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Hi everyone, (skip to second paragraph for the question) I'm currently conducting an experiment on how defragmentation and short stroking help to reduce access times and improve read/write speeds. One of the things I'm trying to do is testing whether a performance boost from short stroking can still be retained by storing operating system files into a partition of lets say 20 GB and storing all of the other files into the remaining space in the other partition. Of course there will be drive overhead by having to access the files in the slower partition but I was thinking that a good defragmentation could compensate for that slight performance decrease.

My question is does anyone know of a good way or a program that can cause a good amount of fragmentation in the hard drive? I also want to be able to set the size of the fragmentation of the files like 20 GB, 50 GB, etc until it fills up the entire hard drive (around 600 GB) so I can also measure performance when the hard drive is being filled up. I can't seem to think of a good way to do this besides copying a lot of files into random folders, which will take a really long time (I'm also not sure if it'll cause significant fragmentation either since they're all chunked when copied).
 

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Quote:


Originally Posted by Eccentric
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I also want to be able to set the size of the fragmentation of the files like 20 GB, 50 GB, etc

Could you explain this a little better?
Fragmentation doesn't have a size.
 

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Discussion Starter #3
Quote:


Originally Posted by billbartuska
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Could you explain this a little better?
Fragmentation doesn't have a size.

I meant like using up the space in the hard drive by adding more files. Like I would like a program that could randomly add data onto the hard drive by specifying how much space I want to use up (i.e. 150 GB, 300 GB, etc). But by adding the data I also want to make sure they're fragmented too. If I just copied a 1 GB file over and over again in the same folder it wouldn't be as fragmented as if I copied 1000 mp3s in different places.
 

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copying files into random folders is will cause no fragmentation whatsoever, fragmentation happens when the drive saves a file in the first space it finds vacant and if the space is not big enough for the file then the rest of the file is stored in the next vacant space and if that isnt big enough then the rest is stored in another space and so on, finding a program that fragments the drive for you I dont think you will find one.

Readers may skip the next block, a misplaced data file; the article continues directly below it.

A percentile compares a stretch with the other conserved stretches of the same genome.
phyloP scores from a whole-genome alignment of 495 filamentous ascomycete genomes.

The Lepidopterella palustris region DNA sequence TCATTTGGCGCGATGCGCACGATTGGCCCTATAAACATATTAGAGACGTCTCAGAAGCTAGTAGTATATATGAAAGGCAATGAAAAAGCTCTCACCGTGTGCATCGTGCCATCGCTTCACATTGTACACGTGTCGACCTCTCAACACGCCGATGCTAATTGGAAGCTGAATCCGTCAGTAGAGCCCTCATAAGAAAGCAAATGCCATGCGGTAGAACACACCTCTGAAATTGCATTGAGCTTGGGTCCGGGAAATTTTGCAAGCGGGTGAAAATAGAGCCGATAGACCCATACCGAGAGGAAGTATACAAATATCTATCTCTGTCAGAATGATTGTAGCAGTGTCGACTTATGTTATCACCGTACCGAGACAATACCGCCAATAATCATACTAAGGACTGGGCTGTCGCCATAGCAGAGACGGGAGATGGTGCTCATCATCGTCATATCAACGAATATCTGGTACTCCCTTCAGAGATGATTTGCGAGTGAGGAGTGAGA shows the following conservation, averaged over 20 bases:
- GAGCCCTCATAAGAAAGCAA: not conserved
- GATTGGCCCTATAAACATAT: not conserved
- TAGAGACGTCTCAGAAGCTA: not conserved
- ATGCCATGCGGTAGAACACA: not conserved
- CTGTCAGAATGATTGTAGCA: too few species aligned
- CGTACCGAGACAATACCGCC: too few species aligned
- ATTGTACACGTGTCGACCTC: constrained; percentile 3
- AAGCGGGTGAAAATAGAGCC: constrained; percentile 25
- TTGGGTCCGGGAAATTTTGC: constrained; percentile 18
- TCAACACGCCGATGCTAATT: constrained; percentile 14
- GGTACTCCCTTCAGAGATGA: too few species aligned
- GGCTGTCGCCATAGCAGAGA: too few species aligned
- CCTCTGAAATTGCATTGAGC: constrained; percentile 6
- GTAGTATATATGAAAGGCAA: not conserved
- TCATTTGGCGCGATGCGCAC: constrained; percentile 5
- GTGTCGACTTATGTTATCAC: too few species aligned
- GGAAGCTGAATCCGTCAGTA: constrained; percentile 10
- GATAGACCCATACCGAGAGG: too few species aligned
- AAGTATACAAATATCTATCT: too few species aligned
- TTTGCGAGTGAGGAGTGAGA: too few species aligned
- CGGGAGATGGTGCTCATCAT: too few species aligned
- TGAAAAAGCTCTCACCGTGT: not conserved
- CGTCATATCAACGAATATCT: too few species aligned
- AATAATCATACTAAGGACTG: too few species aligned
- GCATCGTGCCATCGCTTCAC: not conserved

Short stroking is pretty straight forward all you are doing is using the outside of the platter because the surface speed past the heads is faster with a bigger diameter, any time the head has to read in near to the center then the read rate is slower weather or not the files are fragmented of course the read will be slower as the head has to jump back and forth if the files are fragmented.
Anyway Vista and Win7 are set standard to defragment the drive once a week so fragmentation shouldnt be much of a problem unless you turn it off
 

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Write a .bat file that does a dir /s c:\\ > file, and copy that file to a unique file name in c:\\1 and c:\\2 repeatadly. When done, erase c:\\1, and 'type' that file over and over into one large file.
Make sense? I've done this, but it takes some time..
..a
 

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The problem caused by fragmentation is that the HDD heads have to perform an additional seek (or multiple seeks) during reading each file - adding the amount of time taken for that seek on to the time required to process the read request for the file (an average time equal to the average access time of the drive).

By storing files away from the main OS files - which are accessed frequently - you force the heads to track back and forth between your partitions - effectively meaning you add an access time in every time the heads go back and forth.

Bascially what you are doing is creating one problem to solve another. You would be better off just running your defragmenter more often to avoid fragmentation.

If you want to short-stroke, my advice is to do it properly and understand exactly why you are doing it. By keeping all of the files on your disk together you minimise the amount of time taken for each seek (as the maximum seek distance is shorter). Creating a setup where you increase the number of long seeks deliberately is counter-productive, and you would likely end up with worse performance than if you just left your disks completely unpartitioned.
 
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